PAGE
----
As a dog handler, that's what you really care about, because behavioral procedures are to dog training what mathematics are to astronomy. They are the heart and soul of the discipline, and they are the mechanism whereby your dog will learn that which you need to teach him.

When it comes to training your dog, if you can learn to talk like a behaviorist, think like a behaviorist, and use the procedures of the behaviorist, then, everything else will fall readily into place. But if you fail to master those procedures, then, you must trust to luck and hope for the best.


I use the word football to describe the oblong "pigskin" type ball that American quarterbacks throw for a touchdown. But if to you, a football is a round ball that people kick into a soccer net, then, things are sure to get confusing when we start talking about playing football.

When professionally trained behaviorists try to discuss behavioral conditioning with laymen, the two groups immediately begin speaking at cross purposes, for precisely the same reason. The two camps are using the exact same words to mean very different things.

It seems that many decades ago, when pioneering behavioral researchers were in the process of founding their new discipline, for reasons one can only guess at, instead of making up new words to encompass the new concepts that were unfolding before them, they instead chose to use words that are common to the everyday speech of laymen.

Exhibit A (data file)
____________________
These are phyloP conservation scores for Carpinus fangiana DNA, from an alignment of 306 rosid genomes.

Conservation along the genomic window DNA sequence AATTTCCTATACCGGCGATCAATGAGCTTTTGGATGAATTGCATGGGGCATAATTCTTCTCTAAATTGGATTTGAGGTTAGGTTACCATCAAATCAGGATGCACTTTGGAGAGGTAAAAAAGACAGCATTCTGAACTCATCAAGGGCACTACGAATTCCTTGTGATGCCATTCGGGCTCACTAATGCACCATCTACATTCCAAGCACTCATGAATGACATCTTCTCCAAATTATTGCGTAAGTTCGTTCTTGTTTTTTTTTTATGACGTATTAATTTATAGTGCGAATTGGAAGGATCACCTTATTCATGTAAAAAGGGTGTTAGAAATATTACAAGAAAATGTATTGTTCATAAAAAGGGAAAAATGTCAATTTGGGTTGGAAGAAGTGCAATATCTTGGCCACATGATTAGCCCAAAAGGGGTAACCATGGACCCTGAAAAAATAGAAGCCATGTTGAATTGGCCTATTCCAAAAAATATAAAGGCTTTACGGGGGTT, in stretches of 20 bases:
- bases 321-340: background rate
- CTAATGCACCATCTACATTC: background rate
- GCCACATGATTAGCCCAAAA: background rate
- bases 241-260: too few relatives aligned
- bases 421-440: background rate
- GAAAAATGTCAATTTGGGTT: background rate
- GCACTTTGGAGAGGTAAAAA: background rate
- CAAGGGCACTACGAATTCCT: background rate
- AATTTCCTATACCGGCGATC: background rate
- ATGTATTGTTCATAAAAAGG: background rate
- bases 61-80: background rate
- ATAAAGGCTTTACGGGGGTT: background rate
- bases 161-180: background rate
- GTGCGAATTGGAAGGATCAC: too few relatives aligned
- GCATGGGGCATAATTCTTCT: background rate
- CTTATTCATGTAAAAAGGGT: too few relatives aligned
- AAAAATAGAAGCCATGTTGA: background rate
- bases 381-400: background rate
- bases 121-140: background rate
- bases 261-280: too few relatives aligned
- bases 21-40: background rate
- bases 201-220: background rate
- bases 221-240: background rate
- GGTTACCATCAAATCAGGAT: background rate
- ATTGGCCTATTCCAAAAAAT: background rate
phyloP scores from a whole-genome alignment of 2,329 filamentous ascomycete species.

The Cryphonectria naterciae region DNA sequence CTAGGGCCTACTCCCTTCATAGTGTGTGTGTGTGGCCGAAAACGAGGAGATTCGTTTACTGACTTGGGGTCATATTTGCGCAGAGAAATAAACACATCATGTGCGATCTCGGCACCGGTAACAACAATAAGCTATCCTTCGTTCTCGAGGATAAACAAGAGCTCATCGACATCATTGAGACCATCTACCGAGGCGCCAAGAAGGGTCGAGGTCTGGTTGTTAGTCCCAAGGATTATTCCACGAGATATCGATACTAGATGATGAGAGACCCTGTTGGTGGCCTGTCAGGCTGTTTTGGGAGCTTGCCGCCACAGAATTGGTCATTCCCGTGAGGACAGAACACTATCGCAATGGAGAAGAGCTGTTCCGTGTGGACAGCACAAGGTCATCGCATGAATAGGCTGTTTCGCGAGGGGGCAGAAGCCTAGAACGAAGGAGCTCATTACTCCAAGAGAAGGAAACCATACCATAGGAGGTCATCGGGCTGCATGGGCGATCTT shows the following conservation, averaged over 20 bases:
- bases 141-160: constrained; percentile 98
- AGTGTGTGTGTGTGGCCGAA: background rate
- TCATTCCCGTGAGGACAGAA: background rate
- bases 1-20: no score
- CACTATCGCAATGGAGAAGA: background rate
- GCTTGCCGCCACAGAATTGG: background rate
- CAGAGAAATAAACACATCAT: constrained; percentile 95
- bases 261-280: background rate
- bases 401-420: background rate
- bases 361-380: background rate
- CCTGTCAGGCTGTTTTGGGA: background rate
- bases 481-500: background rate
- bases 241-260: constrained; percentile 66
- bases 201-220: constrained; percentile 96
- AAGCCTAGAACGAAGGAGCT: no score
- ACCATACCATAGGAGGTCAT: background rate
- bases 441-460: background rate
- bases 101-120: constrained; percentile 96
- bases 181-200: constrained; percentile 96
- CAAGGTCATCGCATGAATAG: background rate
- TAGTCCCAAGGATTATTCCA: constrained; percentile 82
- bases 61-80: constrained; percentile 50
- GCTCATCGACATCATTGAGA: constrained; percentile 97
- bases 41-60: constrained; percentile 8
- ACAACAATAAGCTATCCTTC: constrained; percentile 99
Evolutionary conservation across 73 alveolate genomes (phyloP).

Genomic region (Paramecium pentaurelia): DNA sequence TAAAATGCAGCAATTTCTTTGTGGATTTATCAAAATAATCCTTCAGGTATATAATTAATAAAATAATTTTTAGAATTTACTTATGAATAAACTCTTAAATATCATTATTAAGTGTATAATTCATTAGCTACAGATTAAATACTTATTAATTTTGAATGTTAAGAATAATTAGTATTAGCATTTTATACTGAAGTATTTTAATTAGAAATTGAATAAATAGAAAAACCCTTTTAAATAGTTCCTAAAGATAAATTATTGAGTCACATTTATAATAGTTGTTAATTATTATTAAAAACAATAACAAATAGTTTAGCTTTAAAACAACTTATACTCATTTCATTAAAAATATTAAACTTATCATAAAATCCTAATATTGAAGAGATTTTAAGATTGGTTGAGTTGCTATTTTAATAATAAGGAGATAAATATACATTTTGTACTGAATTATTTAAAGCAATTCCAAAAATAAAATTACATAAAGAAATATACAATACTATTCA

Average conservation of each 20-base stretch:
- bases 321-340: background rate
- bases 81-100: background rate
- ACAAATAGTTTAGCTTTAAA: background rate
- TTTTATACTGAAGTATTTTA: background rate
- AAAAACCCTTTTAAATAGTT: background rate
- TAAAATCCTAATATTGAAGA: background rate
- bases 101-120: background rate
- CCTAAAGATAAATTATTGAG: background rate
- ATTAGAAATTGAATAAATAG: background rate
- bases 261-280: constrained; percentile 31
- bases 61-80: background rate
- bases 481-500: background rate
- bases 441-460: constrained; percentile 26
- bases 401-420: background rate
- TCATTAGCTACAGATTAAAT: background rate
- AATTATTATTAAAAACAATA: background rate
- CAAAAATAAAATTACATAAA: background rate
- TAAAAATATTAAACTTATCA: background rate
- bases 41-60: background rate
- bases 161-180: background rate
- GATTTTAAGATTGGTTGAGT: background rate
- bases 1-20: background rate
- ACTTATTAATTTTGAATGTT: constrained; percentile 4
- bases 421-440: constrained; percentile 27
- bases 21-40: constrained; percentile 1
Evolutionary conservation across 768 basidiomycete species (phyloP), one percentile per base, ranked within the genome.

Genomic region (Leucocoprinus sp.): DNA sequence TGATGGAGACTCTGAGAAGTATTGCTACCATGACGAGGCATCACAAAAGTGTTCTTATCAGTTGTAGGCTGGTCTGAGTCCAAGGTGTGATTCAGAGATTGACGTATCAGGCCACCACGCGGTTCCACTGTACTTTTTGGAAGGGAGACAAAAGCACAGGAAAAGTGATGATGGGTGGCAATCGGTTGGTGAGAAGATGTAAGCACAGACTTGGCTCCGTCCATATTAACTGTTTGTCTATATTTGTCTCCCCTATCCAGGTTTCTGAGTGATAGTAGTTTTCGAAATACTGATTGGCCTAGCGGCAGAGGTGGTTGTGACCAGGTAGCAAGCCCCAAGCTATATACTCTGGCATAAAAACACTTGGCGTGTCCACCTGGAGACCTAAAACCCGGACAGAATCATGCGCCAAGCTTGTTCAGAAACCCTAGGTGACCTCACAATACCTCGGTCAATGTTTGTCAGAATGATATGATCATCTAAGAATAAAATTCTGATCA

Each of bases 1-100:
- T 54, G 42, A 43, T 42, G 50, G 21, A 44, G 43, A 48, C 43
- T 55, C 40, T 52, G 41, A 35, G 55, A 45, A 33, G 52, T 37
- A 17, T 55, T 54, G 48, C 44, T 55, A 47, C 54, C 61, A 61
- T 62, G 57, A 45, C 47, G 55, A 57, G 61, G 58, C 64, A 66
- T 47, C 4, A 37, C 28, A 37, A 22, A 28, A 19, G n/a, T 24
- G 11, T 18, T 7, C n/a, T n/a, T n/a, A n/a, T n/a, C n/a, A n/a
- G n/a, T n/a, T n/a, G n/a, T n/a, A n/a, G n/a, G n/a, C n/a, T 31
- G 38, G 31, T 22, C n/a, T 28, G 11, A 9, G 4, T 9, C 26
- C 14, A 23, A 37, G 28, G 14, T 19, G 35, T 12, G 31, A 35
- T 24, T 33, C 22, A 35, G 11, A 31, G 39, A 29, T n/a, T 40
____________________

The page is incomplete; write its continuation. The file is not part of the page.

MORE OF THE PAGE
To further exacerbate the linguistic chaos, having assigned unique meaning to everyday words, when speaking among themselves, behaviorists then abandoned the publicly accepted definitions of those words.

As a result, an enormous gulf of miscommunication has develped between professional behaviorists who actually understand how behavior works, and the community of laymen, who have been so perplexed by the behaviorist's singular application of everyday words that they no longer know which end is up, in terms of controlling the behavior of their dogs.

So it is a case of the same words having very different meanings for those who have undergone formal training, as opposed to those who have not. As a result, the two groups have developed very different sensibilities, and a totally different understanding of the meaning of the words that they use to communicate with one another.

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This page on Theory and Strategy is part of the Beginners Course of the
D.S. Dog Training Workshop, and an element of the Dog Science Network